Bundi

Trip Start Dec 27, 2016
1
6
17
Trip End Jan 18, 2017


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Flag of India  , Rajasthan,
Monday, January 2, 2017

I missed the wake up call and just had time to grab a mouthful of breakfast and make our bus at 8am for the trip from Jaipur to Bundi. The road was quite different this time once we got out of Jaipur. It was a good four-lane highway with just a manageable amount of free-flowing traffic, less garbage along the road, flat farmland, quite pleasant although still too misty/smoggy to see very far.

We arrived at Bundi about lunch time. Our first view of the town was a pleasant vista of the Garh Palace across a lake with the ramparts of the vast ruined Taragahr Fort sprawling above it, all filtered through the inevitable mist. The town itself spread across the lower land into the distance, but the nearer flat-roofed houses were all painted the same shade of pale blue - an attractive effect.

In the afternoon we followed our guide through the usual crowded, messy bazaar and climbed up the steep, cobbled path to the Palace, the first Rajput Palace we have seen. Everything was geared to elephants of course for the rajahs. The paths had to be elephant wide and the gates had to be elephant plus howdah high!
We learned how the steep path and slippery flat paving stones near the huge gate armed with vicious spikes all made the Palace more impregnable. Four members of our group called it quits when confronted with yet more steep cobblestones followed by many flights of high steps.

The rest of us persisted, and found the Palace not only huge but extremely impressive, with interesting carved pavilions and elaborate paintings in the private quarters of the family. It was in a state of decay despite some efforts to protect the paintings from the weather. A colony of bats hung from the ceiling of one stairway. Monkeys bounced across the netting intended to keep them out of some areas, water seepage marks defaced some artwork and many rooms stank of - bats? or monkeys?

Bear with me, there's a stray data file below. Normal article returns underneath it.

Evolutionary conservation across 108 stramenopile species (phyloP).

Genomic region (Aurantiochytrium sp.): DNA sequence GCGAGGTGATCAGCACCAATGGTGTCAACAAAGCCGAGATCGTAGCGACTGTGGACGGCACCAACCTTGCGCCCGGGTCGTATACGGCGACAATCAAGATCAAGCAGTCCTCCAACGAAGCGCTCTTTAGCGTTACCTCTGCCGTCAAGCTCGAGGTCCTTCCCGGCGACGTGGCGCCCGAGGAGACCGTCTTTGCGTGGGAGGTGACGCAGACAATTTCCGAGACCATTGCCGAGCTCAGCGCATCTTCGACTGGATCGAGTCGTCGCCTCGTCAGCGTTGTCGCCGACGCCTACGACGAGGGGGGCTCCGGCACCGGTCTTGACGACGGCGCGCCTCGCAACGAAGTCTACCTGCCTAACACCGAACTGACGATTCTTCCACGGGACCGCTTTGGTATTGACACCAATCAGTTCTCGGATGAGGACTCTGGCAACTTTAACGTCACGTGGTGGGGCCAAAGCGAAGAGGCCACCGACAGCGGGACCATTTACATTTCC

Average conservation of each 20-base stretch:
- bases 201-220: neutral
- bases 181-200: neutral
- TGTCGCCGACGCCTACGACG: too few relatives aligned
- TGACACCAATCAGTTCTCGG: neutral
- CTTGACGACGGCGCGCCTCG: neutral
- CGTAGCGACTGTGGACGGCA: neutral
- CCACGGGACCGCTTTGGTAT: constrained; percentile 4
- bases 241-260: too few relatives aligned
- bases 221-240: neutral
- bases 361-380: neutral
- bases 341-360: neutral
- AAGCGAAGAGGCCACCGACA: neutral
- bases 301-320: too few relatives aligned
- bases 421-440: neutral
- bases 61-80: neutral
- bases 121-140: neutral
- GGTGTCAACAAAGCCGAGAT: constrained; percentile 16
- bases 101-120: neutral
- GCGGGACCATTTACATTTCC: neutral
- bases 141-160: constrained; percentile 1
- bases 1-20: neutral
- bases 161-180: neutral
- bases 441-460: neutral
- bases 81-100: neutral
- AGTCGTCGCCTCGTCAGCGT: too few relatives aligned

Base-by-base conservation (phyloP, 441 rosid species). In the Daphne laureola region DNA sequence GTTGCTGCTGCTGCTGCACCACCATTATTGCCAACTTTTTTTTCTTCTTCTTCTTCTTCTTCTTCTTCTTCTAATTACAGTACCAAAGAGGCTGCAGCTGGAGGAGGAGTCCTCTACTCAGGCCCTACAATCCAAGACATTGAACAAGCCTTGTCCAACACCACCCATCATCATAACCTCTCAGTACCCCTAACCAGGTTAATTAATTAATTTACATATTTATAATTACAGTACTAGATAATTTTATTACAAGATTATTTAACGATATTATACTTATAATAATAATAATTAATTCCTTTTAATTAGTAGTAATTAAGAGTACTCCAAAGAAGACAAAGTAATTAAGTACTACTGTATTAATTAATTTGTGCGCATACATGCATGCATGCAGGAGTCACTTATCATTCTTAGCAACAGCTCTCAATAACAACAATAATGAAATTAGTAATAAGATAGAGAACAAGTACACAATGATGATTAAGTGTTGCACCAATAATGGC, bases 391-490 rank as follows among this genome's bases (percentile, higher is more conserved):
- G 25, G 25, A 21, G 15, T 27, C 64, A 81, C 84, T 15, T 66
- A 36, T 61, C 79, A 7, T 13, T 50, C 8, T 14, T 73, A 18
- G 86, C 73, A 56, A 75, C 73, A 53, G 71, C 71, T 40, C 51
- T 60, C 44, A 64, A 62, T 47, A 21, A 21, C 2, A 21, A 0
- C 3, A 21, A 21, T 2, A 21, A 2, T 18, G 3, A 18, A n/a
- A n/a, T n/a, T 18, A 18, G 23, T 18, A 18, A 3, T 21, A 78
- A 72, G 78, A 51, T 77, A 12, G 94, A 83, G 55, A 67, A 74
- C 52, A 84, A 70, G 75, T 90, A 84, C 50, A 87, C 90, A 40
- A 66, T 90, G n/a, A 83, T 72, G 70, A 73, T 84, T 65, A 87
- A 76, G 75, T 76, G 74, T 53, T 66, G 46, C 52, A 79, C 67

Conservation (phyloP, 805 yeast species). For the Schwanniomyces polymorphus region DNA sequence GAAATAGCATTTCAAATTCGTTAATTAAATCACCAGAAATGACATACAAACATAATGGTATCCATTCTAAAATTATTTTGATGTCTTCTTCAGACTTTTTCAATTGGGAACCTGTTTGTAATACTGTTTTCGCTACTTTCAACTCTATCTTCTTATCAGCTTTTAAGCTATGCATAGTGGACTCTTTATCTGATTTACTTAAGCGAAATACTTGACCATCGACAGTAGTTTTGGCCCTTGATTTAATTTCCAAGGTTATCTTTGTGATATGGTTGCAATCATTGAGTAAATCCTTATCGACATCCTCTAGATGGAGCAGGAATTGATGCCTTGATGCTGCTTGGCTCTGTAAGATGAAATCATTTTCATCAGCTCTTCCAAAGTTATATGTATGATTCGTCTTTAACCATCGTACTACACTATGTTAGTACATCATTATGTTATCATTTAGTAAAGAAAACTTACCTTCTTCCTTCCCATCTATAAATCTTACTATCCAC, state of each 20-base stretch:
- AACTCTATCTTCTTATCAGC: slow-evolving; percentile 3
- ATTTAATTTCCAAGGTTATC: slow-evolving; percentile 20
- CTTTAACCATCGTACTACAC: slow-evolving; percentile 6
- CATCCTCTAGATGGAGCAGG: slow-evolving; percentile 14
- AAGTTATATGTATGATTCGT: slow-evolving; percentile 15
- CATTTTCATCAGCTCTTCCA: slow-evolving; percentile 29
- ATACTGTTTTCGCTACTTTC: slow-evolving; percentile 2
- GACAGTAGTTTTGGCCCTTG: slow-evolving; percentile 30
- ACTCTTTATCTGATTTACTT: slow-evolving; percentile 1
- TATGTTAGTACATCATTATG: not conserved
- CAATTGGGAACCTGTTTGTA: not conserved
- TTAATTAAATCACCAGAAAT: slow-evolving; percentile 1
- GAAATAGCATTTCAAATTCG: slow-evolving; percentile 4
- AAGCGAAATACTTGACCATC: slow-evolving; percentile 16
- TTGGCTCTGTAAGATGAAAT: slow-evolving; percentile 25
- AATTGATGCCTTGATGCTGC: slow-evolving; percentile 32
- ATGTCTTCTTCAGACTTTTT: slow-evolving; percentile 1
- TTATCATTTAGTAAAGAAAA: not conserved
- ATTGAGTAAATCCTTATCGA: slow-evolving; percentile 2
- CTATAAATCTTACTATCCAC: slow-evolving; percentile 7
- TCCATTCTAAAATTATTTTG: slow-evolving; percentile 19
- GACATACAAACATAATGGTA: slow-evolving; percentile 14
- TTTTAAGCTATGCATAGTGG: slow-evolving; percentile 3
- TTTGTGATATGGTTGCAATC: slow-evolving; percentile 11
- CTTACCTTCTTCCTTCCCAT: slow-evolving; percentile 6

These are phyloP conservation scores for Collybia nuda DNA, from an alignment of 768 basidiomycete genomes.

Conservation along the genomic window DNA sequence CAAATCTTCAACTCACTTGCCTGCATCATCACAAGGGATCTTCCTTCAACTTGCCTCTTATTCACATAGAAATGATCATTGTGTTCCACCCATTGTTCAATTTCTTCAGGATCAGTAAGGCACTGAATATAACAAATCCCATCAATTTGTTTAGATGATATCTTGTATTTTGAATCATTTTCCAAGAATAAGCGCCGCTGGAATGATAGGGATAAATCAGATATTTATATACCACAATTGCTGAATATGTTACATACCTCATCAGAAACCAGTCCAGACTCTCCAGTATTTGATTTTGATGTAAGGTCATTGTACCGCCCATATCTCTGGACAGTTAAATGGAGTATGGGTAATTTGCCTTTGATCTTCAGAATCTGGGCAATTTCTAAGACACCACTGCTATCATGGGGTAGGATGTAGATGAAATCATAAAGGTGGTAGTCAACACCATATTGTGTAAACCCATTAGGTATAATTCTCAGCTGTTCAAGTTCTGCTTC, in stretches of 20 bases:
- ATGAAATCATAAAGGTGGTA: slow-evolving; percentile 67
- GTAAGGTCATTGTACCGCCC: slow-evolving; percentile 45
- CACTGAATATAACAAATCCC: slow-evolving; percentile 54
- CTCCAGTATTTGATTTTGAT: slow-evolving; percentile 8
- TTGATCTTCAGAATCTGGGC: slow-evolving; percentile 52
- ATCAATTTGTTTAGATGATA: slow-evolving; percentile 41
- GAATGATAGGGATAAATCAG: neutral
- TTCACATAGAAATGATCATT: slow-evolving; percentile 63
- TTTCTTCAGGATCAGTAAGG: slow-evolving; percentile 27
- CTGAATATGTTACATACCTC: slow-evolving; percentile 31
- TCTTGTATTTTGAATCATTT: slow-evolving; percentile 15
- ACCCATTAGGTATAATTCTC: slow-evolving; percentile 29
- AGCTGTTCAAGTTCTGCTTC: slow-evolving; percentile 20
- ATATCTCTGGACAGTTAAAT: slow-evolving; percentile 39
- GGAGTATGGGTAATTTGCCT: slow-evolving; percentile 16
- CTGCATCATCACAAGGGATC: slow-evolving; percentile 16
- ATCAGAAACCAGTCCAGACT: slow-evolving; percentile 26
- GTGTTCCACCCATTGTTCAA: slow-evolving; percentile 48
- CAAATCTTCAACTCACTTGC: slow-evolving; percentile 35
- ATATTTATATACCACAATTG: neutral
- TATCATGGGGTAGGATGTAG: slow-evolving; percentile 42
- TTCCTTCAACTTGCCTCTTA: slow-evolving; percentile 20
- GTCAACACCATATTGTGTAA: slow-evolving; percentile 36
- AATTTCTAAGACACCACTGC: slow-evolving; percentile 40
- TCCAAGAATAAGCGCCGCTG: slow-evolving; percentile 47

The sheer scale as well as the beautiful details enabled us to imagine how the maharajah had lived a couple of centuries ago.

We took tuk-tuks back down through the bazaar to our hotel. This time our hotel was a purpose-built one in colonial style, with large, comfortable rooms and green marble stairs. Dinner at our hotel was the usual Rajasthani smorgasboard which we're quite familiar with now.
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Comments

swoald on

Enjoying pics. Tried the slideshow function - it works fine on PC but not on ipad for some reason - but otherwise it's wotking fine.

Janet on

More great photos! Glad to hear you were not daunted by the steps! Xx

travellingsue
travellingsue on

Thanks Janet!

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